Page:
But back to our friends on the Left. The Canary, that oh-so on fleek leftie “news” site, thought former Channel Four economics editor Paul Mason “summed up left-wing fears over Brexit brilliantly” when he said that, actually, he’d rather like to leave the European Union – but he’s worried about what a post-Cameron Conservative Party might look like and doesn’t trust the electorate to hold them to account. “I am very unlikely to vote for Brexit”, Mason said, “because I do not want to hand power to a bunch of crazed right-wing Conservatives.” That any post-Cameron Tory Government would most likely continue the programme on which it was elected and create a ‘unity government’ with moderates and Remainers to patch up the divisions of the referendum campaign is probably not something he has considered, which is a shame for him, really.
Then pity poor, poor, Polly Toynbee. It must be a terrible burden to be a Tribune of the People when you have nothing but loathing for them and their uncouth working class ignorance. Imagine spending a week – a week, dammit! – trying to convince northern, working class, Labour voters “in crap jobs” why they should vote Remain when, “impervious to love letters from Der Spiegel,” “No fact, no persuader penetrates their certainty” that they will vote Leave. Unguided by Toynbee and her army of “eager young London graduates” and unshackled by Brussels’ break on democracy, she even suggests these childlike proles would turn to National Socialism in the event of Brexit. Give me strength.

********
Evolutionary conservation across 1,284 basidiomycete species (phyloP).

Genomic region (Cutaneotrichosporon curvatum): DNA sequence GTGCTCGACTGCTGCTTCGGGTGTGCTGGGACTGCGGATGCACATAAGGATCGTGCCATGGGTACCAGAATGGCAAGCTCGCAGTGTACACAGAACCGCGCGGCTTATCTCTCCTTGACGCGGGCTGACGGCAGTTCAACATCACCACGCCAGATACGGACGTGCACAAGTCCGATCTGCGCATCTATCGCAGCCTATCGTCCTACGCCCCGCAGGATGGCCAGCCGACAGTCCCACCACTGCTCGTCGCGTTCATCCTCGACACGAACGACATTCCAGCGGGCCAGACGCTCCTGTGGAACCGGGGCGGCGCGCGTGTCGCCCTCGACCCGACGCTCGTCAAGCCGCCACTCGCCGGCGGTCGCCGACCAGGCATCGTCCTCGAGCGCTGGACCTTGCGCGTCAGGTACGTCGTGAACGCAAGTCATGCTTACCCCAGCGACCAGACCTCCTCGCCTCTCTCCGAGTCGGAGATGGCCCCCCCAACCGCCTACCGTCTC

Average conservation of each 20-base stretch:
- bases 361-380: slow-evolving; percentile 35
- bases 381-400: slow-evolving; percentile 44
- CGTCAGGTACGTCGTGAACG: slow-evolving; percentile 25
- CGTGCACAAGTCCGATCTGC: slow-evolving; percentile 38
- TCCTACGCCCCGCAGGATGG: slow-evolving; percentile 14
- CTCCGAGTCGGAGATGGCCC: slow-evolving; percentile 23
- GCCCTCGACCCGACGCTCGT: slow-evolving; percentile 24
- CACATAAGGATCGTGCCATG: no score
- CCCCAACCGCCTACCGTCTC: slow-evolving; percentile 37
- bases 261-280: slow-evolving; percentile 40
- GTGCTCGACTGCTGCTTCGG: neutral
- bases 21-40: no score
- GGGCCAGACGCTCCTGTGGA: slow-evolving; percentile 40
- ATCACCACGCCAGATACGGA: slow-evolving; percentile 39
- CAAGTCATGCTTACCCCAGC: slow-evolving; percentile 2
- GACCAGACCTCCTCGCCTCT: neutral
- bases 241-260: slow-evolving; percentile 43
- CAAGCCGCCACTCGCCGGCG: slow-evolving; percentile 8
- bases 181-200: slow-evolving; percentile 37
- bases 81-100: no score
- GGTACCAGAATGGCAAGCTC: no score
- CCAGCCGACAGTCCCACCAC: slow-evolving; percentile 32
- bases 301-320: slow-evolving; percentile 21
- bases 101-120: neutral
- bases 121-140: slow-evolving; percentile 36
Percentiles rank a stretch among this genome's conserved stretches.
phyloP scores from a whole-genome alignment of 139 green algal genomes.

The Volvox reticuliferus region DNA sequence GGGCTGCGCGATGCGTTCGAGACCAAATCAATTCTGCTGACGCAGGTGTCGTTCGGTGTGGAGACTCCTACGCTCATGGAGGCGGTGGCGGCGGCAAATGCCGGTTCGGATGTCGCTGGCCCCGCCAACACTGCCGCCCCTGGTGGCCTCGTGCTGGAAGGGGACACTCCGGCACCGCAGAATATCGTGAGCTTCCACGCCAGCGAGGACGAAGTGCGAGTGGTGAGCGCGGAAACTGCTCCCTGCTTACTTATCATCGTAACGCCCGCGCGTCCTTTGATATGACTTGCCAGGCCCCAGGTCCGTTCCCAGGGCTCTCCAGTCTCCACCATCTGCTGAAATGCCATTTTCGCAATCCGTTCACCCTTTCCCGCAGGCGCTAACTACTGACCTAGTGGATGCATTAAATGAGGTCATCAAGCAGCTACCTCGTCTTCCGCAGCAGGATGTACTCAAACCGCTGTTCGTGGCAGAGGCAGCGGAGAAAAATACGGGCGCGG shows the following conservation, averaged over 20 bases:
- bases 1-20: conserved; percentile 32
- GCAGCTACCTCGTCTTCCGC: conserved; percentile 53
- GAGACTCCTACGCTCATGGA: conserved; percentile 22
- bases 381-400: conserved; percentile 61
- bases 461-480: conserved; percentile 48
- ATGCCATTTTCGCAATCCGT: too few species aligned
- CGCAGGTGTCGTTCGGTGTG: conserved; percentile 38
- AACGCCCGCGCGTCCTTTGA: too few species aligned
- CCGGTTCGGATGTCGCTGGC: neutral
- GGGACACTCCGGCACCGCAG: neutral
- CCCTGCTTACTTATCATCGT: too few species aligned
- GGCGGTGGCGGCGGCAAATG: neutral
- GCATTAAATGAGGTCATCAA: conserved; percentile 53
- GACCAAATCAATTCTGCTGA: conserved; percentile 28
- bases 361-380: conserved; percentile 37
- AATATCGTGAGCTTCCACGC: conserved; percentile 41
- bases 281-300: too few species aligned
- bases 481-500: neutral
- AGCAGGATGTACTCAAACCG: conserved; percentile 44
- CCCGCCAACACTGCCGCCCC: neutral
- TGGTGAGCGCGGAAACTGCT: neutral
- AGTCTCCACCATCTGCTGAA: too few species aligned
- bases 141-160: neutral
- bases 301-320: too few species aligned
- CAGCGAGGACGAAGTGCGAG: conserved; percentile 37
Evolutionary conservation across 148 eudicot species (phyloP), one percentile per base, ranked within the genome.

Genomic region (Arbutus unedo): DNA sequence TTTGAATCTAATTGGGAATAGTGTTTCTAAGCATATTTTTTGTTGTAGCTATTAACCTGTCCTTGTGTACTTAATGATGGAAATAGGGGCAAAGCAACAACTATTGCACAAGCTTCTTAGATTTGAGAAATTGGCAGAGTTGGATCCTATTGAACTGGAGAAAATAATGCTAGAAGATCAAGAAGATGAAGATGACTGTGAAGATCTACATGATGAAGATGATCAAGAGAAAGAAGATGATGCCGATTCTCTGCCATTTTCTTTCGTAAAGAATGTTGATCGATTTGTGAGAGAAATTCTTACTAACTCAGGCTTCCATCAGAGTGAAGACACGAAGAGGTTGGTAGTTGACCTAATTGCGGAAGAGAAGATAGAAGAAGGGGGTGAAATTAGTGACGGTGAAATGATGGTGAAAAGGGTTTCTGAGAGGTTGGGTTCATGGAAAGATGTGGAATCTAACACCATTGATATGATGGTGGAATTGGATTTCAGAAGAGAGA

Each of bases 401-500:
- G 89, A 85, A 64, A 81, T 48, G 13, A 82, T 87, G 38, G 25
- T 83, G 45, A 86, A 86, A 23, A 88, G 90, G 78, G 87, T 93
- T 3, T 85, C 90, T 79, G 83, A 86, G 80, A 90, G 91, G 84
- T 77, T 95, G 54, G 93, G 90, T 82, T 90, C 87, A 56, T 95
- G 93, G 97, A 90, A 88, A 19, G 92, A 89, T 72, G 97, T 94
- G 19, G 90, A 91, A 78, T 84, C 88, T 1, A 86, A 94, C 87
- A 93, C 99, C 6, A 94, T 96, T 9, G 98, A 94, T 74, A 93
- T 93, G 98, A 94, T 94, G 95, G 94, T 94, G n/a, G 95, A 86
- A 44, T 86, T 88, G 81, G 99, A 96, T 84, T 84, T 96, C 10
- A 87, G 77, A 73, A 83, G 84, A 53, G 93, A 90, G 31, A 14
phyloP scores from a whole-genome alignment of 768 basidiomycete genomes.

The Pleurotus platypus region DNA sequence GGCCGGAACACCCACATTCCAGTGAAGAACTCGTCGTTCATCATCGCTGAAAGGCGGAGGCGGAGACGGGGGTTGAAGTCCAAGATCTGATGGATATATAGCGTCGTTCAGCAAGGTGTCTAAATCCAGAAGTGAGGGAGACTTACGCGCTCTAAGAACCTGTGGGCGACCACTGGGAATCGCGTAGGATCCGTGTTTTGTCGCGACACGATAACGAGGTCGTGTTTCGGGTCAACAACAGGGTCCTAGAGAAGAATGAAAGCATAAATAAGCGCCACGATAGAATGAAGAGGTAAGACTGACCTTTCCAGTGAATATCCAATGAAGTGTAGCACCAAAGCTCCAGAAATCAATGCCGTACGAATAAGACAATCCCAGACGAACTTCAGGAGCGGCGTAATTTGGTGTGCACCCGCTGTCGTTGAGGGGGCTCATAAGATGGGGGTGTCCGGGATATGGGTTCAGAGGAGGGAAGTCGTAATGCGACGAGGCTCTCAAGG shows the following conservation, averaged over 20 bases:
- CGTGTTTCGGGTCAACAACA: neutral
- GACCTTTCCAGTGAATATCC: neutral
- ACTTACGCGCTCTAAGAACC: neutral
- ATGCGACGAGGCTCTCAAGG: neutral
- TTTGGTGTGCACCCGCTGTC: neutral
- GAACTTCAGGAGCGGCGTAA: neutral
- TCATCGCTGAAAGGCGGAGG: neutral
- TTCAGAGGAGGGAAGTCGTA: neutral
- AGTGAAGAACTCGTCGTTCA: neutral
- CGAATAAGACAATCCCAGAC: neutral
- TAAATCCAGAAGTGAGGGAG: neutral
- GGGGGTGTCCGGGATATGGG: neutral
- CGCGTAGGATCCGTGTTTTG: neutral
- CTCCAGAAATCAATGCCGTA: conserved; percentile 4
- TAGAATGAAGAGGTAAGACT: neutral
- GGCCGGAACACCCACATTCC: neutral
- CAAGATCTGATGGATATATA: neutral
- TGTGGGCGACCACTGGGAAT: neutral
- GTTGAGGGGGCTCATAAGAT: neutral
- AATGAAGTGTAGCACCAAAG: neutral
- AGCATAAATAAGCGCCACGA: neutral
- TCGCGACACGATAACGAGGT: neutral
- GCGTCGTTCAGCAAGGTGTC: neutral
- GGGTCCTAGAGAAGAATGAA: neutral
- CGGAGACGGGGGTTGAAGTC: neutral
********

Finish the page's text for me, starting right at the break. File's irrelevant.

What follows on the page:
I tired of this tedious and childish referendum debate some time ago, but one thing I never tire of is the Left making themselves look foolish, so at least it has provided some amusement – not to mention ammunition for the armoury. Janet Daley asked in The Spectator how the Remain campaign managed to get the British character so wrong. My question is, with people like these, what chance did they have?
UPDATE (1100, June 22)
With the polls coming down to wire, luvvies from the Remain campaign have made some last-minute interventions to berate “thick people” and “idiots” voting Leave. As reported by Guido, millionaire comedian and Labour supporter Robert Webb took to Twitter to scorn the “thick people” applauding Boris’s Brexit speech, before clarifying he meant they were “stupid.”
Not to be outdone, and just to make sure the polls go the right way, Guardian columnist and Bad Science celebrity scientist Ben Goldacre published his reasons for voting Remain with the words “It’s boring, there’s nothing awesome about it, but sometimes you have to take a break from useful productive work to stop idiots breaking things.” Keep it coming, lads.
Paul is Conservatives for Liberty’s creative director. Follow him on Twitter: @whiggery
The views expressed in this article are that of the author and do not necessarily reflect the views of Conservatives for Liberty